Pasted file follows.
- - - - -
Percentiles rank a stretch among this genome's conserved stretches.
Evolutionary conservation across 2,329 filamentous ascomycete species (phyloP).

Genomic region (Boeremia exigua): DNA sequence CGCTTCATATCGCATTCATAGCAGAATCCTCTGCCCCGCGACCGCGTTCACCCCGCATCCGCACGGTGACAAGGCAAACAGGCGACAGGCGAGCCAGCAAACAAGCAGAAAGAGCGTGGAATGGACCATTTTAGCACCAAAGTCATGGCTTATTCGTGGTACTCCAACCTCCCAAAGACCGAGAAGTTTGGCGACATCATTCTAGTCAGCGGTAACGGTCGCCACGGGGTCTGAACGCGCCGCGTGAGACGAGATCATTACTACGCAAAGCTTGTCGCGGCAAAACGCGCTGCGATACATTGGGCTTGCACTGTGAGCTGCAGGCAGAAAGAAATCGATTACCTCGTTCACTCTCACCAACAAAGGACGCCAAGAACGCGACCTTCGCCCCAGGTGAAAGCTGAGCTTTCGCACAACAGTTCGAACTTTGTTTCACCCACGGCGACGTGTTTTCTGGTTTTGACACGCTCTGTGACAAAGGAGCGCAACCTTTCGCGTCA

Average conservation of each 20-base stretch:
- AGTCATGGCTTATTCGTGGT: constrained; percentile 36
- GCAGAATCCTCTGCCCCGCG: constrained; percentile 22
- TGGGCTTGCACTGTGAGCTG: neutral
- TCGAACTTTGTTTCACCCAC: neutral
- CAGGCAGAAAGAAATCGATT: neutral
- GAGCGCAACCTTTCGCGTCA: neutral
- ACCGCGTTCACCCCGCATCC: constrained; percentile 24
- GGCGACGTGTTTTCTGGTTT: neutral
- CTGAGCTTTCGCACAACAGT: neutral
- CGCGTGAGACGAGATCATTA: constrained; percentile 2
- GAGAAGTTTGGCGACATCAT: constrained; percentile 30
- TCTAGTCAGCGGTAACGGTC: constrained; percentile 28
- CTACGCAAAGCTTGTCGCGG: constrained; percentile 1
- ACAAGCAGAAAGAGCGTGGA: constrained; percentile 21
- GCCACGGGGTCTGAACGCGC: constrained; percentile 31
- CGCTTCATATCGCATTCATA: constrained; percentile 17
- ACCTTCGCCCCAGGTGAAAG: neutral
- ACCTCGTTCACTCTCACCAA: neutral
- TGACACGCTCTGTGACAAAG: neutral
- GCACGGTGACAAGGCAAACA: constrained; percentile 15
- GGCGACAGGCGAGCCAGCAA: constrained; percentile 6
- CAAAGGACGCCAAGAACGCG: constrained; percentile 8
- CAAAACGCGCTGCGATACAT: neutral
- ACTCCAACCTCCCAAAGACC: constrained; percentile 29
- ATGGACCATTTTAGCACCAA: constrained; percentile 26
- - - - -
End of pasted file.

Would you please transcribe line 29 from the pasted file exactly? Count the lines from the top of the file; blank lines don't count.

- ATGGACCATTTTAGCACCAA: constrained; percentile 26